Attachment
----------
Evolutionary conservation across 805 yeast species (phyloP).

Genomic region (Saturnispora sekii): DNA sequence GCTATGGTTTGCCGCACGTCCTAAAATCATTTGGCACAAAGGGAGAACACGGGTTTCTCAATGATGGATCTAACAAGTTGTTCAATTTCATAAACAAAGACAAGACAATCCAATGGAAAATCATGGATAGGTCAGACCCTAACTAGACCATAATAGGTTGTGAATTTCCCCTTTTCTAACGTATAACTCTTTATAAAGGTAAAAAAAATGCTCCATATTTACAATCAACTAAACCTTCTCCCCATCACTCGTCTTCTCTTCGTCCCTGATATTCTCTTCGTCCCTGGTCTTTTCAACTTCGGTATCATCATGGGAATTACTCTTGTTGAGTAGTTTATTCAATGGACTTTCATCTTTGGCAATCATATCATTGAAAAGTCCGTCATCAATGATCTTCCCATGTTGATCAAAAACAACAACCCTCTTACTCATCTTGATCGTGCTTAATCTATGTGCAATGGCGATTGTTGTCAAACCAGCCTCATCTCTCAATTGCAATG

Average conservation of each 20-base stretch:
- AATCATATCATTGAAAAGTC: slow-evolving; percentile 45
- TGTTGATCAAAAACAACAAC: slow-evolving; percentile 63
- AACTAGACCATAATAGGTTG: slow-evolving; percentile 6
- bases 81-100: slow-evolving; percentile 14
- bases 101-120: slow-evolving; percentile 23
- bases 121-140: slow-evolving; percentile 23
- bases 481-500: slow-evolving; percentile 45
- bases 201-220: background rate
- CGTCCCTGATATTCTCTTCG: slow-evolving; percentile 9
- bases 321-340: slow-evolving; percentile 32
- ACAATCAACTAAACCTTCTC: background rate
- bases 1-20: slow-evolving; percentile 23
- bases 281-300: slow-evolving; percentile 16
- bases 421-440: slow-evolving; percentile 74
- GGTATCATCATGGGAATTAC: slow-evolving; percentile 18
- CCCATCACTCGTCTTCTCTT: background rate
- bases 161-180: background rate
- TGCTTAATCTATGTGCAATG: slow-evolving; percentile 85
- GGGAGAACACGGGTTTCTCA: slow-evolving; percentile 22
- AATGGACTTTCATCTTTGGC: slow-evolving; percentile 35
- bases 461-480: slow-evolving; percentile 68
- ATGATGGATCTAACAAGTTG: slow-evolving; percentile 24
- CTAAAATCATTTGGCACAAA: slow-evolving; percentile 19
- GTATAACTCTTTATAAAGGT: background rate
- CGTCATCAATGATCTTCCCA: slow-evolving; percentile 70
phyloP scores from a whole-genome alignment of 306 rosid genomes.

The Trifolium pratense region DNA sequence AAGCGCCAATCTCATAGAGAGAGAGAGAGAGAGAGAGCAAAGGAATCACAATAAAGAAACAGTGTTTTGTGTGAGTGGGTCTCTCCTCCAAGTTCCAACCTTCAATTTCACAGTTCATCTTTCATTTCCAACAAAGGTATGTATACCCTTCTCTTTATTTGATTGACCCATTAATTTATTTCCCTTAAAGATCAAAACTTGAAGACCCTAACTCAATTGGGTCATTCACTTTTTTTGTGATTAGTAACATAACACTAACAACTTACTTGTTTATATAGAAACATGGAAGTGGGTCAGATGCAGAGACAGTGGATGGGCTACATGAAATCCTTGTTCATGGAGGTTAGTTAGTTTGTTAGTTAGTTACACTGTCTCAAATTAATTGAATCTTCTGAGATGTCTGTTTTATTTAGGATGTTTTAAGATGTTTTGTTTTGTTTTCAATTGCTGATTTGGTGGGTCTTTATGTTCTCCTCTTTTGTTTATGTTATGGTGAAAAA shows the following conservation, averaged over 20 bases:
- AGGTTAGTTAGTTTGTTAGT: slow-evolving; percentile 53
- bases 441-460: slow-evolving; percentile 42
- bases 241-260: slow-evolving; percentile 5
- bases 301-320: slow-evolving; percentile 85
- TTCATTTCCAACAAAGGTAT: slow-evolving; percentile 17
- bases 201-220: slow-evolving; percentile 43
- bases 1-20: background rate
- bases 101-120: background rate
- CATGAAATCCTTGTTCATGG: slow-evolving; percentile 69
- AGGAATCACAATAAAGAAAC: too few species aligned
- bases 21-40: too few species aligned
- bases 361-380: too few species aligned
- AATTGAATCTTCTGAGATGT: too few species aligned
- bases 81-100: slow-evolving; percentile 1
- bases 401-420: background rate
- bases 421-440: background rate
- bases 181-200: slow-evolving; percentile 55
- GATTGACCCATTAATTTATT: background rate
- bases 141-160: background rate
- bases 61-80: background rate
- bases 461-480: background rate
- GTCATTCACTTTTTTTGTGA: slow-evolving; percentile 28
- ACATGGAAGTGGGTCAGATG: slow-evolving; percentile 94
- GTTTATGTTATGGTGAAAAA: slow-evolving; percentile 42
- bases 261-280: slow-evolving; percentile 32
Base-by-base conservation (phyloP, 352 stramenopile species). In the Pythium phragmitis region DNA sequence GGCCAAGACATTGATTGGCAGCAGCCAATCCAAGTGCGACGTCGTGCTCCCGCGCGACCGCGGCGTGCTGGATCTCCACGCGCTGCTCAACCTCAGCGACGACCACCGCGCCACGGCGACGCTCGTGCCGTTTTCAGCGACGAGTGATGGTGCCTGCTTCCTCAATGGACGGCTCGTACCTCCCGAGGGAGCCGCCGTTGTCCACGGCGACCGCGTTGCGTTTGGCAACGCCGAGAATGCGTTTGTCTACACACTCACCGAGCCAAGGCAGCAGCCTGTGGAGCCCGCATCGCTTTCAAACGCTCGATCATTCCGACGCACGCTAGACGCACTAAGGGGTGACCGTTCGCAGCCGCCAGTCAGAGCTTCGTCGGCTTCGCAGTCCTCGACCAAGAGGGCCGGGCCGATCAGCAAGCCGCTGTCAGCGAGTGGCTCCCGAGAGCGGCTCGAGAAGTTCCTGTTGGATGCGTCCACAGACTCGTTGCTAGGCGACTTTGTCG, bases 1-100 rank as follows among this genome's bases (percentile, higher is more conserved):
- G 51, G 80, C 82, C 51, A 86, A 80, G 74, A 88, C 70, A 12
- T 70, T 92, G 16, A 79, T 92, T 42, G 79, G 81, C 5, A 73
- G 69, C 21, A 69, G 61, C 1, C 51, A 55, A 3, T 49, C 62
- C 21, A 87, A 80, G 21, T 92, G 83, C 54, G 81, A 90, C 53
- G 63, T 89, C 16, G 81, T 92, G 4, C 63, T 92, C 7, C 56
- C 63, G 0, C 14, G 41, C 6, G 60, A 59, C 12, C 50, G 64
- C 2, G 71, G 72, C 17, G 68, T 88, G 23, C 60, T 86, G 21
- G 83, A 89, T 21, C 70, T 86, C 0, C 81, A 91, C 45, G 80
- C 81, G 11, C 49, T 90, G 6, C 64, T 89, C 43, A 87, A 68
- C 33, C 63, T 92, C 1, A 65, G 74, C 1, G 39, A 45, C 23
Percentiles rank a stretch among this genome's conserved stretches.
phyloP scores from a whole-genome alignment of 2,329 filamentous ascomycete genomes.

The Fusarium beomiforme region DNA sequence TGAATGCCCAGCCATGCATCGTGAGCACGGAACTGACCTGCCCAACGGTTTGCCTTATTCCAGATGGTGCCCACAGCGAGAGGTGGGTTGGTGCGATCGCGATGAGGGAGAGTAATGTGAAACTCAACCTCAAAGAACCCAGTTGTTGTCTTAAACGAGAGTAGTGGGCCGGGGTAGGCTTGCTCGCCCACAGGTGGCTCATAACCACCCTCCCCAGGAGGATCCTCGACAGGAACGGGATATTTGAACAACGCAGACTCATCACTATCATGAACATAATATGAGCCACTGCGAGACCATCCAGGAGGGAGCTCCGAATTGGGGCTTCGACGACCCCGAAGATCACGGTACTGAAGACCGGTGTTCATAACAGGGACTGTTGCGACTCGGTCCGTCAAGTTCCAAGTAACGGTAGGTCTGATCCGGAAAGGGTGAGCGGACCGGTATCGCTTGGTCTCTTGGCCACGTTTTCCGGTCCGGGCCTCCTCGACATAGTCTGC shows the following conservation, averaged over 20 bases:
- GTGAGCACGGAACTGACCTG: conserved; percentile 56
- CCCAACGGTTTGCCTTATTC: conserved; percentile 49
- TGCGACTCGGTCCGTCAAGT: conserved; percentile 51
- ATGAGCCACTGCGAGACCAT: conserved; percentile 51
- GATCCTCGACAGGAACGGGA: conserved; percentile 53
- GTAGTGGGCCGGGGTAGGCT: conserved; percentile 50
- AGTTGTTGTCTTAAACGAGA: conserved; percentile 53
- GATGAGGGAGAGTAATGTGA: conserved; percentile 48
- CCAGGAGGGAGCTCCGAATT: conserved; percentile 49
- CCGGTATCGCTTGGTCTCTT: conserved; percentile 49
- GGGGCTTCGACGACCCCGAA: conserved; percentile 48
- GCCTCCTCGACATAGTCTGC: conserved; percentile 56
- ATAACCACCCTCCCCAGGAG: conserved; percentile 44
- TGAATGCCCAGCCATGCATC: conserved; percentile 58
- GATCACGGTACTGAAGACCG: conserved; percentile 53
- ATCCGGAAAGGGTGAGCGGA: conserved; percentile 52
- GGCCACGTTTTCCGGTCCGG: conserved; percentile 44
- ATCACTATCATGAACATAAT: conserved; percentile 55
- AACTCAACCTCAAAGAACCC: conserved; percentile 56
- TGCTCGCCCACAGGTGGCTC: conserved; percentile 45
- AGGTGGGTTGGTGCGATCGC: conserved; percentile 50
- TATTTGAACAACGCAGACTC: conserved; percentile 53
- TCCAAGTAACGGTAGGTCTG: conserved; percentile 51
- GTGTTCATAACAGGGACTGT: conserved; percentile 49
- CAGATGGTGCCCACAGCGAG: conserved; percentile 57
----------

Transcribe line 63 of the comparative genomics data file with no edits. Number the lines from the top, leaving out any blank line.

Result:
- C 2, G 71, G 72, C 17, G 68, T 88, G 23, C 60, T 86, G 21